Overall, 9 consortia comprising around 70 organisations are involved in the DRP, ranging from UK universities and research bodies to global corporations and small businesses.
Topics for individual projects are identified either by NDA’s internal technical experts or through the members of the Nuclear Waste and Decommissioning Research Forum (NWDRF), a cross-industry forum which promotes collaboration across the UK on nuclear decommissioning R&D.
This report outlinesthe projects funded through the DRP during 2017 to 2018, with case studies on some key projects. Some are ongoing from earlier contracts, but all have potential for a significant impact across the NDA group of businesses.
Further information on NDA’s R&D programme can be found in our 5-year R&D plan.
DRP spend and key facts
Spend on each Lot
|Lot||2017 to 2018 Spend|
Other key facts
|NDA R&D Driver||Number of New DRP projects (FY2017/18)|
Lot A: University Interactions
|Development of novel radiochemical methods for the analysis of challenging nuclides in nuclear decommissioning samples||University of Birmingham /University of Surrey / National Physical Laboratory|
|Radiochemistry Sensors for use on Robotic Inspection Vehicles||University of Manchester|
|Experimental and modelling approaches to support the management of radioactive discharge pipelines||University of Manchester|
|In-situ non-contact pressure measurement in sealed cans using acoustic methods||University of Warwick|
|Measurement of waste package dimensions and deformations using robotically deployed optical methods||University of Strathclyde|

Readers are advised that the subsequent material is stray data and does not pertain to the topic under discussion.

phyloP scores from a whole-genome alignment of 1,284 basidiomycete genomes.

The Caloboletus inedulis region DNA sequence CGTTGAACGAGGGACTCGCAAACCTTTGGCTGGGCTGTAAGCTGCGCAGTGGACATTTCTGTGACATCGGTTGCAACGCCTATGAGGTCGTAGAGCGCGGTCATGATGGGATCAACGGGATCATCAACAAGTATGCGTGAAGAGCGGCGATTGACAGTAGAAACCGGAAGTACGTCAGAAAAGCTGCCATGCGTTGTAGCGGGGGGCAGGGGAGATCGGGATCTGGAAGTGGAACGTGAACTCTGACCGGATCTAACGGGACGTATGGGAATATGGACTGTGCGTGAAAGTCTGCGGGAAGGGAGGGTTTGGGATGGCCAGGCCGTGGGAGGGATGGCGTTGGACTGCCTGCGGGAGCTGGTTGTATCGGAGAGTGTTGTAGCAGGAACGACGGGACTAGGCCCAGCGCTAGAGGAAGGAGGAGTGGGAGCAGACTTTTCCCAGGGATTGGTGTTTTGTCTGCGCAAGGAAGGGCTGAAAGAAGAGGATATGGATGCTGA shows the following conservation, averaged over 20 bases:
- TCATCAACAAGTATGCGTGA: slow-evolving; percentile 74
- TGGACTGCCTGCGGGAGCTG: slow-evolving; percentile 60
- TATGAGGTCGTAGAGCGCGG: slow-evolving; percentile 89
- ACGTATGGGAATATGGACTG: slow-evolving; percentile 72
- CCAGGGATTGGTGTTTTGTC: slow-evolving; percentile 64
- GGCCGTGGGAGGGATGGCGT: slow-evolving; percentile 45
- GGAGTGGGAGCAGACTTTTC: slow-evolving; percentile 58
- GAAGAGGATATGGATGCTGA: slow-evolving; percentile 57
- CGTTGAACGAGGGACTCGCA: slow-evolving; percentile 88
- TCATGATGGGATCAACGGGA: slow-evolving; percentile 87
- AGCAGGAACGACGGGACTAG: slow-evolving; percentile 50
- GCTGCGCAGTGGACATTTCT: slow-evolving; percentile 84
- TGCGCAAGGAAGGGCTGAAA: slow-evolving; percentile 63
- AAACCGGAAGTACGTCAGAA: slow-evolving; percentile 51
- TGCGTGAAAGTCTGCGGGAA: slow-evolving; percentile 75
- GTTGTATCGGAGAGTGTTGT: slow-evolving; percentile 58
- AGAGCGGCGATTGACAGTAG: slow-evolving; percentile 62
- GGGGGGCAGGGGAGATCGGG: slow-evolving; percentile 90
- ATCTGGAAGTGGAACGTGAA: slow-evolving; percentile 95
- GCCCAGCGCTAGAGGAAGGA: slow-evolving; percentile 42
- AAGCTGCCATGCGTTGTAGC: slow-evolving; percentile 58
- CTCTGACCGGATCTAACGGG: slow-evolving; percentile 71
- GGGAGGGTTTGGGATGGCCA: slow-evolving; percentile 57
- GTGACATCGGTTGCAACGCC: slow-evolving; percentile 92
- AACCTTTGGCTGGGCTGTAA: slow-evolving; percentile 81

|An Efficient One-Pot Process for Conditioning and Encapsulation of Contaminated Mercury Waste||University of Sheffield|
|Atomic scale insights into the mobility of radionuclides in the plasma vitrification simulant plutonium contaminated materials||University of Liverpool|
|Cements of the future, and future nuclear cements||University of Sheffield|
Lot B: Integrated waste management and site decommissioning and remediation
|Project title||Lead organisation||R&D driver|
|Briefing notes on emerging issues in Land Quality Management for the Nuclear Industry||Arup||Maintaining Key Skills|
|Creation of guidance to SLCs to assist them in determining optimum end state associated with off-site structures||Wood||Inform Strategy|
|Developing standardised conditioning factors and packaging factors for Intermediate Level Waste (ILW) and Low Level Waste (LLW) streams||Galson Sciences||Inform Strategy|
|Development of an improved rapid methodology for the analysis of Carbon-14 in solid decommissioning waste||NSG Environmental||Delivering Innovation|
|Evaluation of characterisation approaches for populations of small-volume / high number redundant laboratory chemicals||Arup||Delivering Innovation|
|Identification and implementation of treatment technologies for ion exchange materials||NSG Environmental||Delivering Innovation|
|Identification and implementation of treatment technologies for sludges, oily sludges and oily wastes||NSG Environmental||Delivering Innovation|
|Problematic waste packaging and transport study||Eden Nuclear and Environment||Inform Strategy|
|Real world behaviour of artificial radionuclides in near surface hydrogeological environments||Wood||Maintain Skills|
|Review of management approaches and treatment technologies used for the treatment of smaller volume problematic radioactive wastes||Galson Sciences||Inform Strategy|